Chen Huizhi 2018-12-11
A premature baby, Yao Wubin suffered brain damage when he almost suffocated in an infant incubator.
Now aged 26, cerebral palsy has defined Yao’s whole life, but his first translation work, an Italian chef’s book about mushrooms, is to be published early next year.
Cerebral palsy comes in many forms. Generally, sufferers have impaired muscle control, causing difficulties in walking, swallowing and in speech. Steven Hawking suffered from motor neuron disease, and the effects of cerebral palsy are very similar.
The condition rarely affects the sufferer’s intellectual capacity. Like Yao, a fine mind if often trapped inside a disobedient body.
Yao’s mother, Wu Yuzhen, recounts how her son showed great interest in English from his earliest years and started to learn the language at the age of 3.
“Three tape recorders eventually wear out because he played the language tapes so much,” Wu said.
Yao is blessed with a capacious and voracious memory. He has always enjoyed reading books.
“To live is to learn,” he said. “Even though I’m a disabled man, I’m entitled to all the knowledge of this world.”
After graduating from high school, he had to put his studies on hold. His father suffered a serious stroke and has never fully regained his ability to speak. Wu Yuzhen, crippled from childhood polio, found it hard to cope.
Despite the difficulties at home, Yao enrolled in Shanghai Open University and earned a bachelor’s degree in English last year.
His ambition had always been to be a professional translator.
At a charity event six years ago, he met Fan Fan, 59, an entrepreneur and former teacher, and doors swung open.
“His English was very good, but that doesn’t automatically qualify you as a good translator,” she said.
Five years ago, he started to translate “The Complete Mushroom Book: Savory Recipes for Wild and Cultivated Varieties,” by popular chef and restaurateur Antonio Carluccio, who died last year.
Fan, who is in the mushroom business herself, gave Yao the book just to try his hand at translation and helped him along the way.
“Progress was slow. Yao had had very little contact with foreign countries and cultures,” she said. “My role was to explain to him what he wasn’t able to see for himself.”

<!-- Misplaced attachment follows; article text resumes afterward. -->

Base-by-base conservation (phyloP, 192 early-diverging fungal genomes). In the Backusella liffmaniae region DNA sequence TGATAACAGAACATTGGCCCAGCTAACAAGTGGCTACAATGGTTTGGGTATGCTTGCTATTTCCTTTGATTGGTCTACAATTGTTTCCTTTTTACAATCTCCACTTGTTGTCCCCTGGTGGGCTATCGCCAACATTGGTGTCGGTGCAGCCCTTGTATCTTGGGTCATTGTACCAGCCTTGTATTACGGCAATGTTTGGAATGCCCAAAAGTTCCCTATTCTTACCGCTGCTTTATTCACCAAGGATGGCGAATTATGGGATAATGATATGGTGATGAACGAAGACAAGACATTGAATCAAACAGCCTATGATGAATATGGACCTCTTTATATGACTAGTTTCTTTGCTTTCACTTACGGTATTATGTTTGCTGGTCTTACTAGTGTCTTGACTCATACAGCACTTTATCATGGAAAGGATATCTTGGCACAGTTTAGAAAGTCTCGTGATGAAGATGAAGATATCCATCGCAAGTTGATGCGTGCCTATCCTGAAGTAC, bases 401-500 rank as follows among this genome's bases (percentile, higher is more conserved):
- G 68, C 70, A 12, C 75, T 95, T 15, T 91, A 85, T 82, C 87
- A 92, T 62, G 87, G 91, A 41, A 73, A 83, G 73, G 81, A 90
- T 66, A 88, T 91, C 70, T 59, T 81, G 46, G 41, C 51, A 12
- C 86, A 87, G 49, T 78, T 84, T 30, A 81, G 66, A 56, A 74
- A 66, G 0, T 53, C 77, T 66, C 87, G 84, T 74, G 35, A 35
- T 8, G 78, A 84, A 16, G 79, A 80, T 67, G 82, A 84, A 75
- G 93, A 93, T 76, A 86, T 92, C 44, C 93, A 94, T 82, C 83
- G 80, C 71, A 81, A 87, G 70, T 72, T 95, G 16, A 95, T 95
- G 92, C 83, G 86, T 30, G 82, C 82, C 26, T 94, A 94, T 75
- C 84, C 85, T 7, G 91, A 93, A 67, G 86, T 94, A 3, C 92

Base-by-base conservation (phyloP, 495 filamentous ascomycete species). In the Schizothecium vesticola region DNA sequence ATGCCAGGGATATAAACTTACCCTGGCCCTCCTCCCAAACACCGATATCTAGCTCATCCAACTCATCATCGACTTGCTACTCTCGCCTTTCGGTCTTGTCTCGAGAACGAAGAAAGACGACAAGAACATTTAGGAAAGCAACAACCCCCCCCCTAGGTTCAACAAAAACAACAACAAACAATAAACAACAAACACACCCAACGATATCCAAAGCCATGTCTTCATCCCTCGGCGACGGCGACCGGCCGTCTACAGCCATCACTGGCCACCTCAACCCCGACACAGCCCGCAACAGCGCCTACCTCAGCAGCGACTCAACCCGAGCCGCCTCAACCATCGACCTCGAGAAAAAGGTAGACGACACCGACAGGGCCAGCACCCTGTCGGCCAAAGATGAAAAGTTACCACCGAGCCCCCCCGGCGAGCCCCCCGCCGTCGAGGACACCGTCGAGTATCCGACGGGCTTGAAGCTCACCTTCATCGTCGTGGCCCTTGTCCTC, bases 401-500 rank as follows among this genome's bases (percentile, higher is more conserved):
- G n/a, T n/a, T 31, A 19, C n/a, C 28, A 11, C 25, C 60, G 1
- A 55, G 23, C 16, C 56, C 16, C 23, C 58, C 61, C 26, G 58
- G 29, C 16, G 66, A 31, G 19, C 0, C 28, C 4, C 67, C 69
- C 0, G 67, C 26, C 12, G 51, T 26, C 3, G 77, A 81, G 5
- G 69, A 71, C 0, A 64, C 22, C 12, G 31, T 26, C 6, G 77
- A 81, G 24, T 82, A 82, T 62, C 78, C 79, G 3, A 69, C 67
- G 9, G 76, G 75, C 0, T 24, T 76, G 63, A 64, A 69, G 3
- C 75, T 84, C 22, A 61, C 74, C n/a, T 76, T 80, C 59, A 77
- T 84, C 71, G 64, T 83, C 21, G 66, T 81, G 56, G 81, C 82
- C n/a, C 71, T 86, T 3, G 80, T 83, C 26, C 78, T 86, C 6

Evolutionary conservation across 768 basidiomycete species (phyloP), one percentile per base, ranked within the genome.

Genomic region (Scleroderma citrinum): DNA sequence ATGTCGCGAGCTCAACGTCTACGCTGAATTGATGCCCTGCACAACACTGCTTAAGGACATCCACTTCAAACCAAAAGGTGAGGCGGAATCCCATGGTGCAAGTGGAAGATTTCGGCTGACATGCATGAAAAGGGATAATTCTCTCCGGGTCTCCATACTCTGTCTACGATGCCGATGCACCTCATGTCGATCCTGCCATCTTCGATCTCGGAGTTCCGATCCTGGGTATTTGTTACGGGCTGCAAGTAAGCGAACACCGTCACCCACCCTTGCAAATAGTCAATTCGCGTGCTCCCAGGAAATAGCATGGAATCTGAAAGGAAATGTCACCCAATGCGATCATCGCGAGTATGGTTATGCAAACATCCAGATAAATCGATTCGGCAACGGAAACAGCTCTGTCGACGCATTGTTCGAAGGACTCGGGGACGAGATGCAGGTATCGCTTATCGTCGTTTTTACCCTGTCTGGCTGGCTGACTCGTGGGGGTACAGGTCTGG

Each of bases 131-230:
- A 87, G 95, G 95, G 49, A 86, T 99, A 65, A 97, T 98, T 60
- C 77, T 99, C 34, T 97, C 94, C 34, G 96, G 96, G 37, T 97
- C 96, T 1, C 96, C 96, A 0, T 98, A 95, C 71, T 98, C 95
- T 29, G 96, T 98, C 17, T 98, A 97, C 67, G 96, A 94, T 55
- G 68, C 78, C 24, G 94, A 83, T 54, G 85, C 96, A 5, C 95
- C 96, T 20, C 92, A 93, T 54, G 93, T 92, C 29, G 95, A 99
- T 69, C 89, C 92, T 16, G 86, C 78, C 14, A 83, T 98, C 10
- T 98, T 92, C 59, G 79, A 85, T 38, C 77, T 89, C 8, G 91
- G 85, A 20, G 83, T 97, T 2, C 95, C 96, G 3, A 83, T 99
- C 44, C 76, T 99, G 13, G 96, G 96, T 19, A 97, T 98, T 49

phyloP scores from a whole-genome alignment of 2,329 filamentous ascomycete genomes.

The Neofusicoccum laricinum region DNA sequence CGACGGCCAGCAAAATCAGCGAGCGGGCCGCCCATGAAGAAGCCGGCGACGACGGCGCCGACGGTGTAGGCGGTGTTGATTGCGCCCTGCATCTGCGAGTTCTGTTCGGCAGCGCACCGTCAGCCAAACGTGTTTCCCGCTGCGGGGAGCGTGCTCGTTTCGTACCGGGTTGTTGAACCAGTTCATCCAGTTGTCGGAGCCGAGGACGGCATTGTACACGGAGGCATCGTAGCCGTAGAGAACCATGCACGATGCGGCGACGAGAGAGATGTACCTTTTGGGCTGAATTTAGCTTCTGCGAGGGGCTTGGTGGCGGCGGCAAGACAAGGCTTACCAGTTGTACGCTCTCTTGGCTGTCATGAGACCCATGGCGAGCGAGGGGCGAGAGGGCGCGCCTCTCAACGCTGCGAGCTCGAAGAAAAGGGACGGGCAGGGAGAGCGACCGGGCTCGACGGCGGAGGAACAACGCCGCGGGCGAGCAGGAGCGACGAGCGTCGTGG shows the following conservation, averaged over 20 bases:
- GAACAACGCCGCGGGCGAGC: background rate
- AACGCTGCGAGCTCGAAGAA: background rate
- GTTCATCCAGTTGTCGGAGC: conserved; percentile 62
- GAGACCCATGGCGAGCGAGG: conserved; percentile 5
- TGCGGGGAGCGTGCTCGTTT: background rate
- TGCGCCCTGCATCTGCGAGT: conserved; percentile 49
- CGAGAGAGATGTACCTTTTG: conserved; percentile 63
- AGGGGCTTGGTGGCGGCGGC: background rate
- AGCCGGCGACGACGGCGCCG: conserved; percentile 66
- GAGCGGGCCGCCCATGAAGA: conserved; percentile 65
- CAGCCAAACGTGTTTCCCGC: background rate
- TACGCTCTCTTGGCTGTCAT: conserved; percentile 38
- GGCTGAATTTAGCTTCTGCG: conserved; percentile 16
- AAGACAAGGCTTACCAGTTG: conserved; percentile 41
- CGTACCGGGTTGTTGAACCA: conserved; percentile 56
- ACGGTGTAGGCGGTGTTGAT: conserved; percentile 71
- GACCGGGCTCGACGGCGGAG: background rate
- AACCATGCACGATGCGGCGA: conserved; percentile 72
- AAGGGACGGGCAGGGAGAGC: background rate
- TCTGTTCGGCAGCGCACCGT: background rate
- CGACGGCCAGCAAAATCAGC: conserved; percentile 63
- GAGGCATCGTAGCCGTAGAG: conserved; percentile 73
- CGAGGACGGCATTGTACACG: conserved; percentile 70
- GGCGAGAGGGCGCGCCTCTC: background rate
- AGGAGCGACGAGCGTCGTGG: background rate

Jiang Xiaowei / SHINE
Wu Yuzhen helps Yao Wubin, her son, get up from a chair.
Assistance also came from other quarters. Chai Mingjiong, dean of the Graduate Institute of Interpretation and Translation at Shanghai International Studies University, stepped in along with his colleagues and students, to offer consultation and editing for the translation. An expert from the Shanghai Academy of Agricultural Sciences helped vet technical terms in the book.
The book which is soon to hit the shops is very different from Yao’s first attempt, which speaks to the hard work still ahead of him if he wants to make translation his profession. Fan said the university will soon send a Ph.D candidate to instruct Yao.
“Our goal is to help him get on his feet and become a competent translator so that he can support himself,” she said.
Yao has plenty of role models to inspire him.
Zhang Keping, 56, paralyzed from the neck down in an accident when he was 17 years old, is the translator of Stephen Hawking’s biography. Wang Zhichong, 83, unable to walk since he was 15 because of a spinal disease, taught himself Russian and became a celebrated Russian translator.
Yao has been teaching himself other languages: French, German, Italian, Japanese, Korean, Russian and Spanish.
Normally quite reticent, his eyes light up whenever he speaks a foreign language.
The Shanghai Disabled People’s Federation, in a statement to Shanghai Daily, expressed gratitude to all who helped Yao in his maiden translation, calling it an example of the kindness of Shanghai’s people.
“While most disabled people in Shanghai lead lives of dignity, we want them become more confident and happier,” the organization said. “They have yet to open up to society and vice versa, but we see great efforts on both sides.”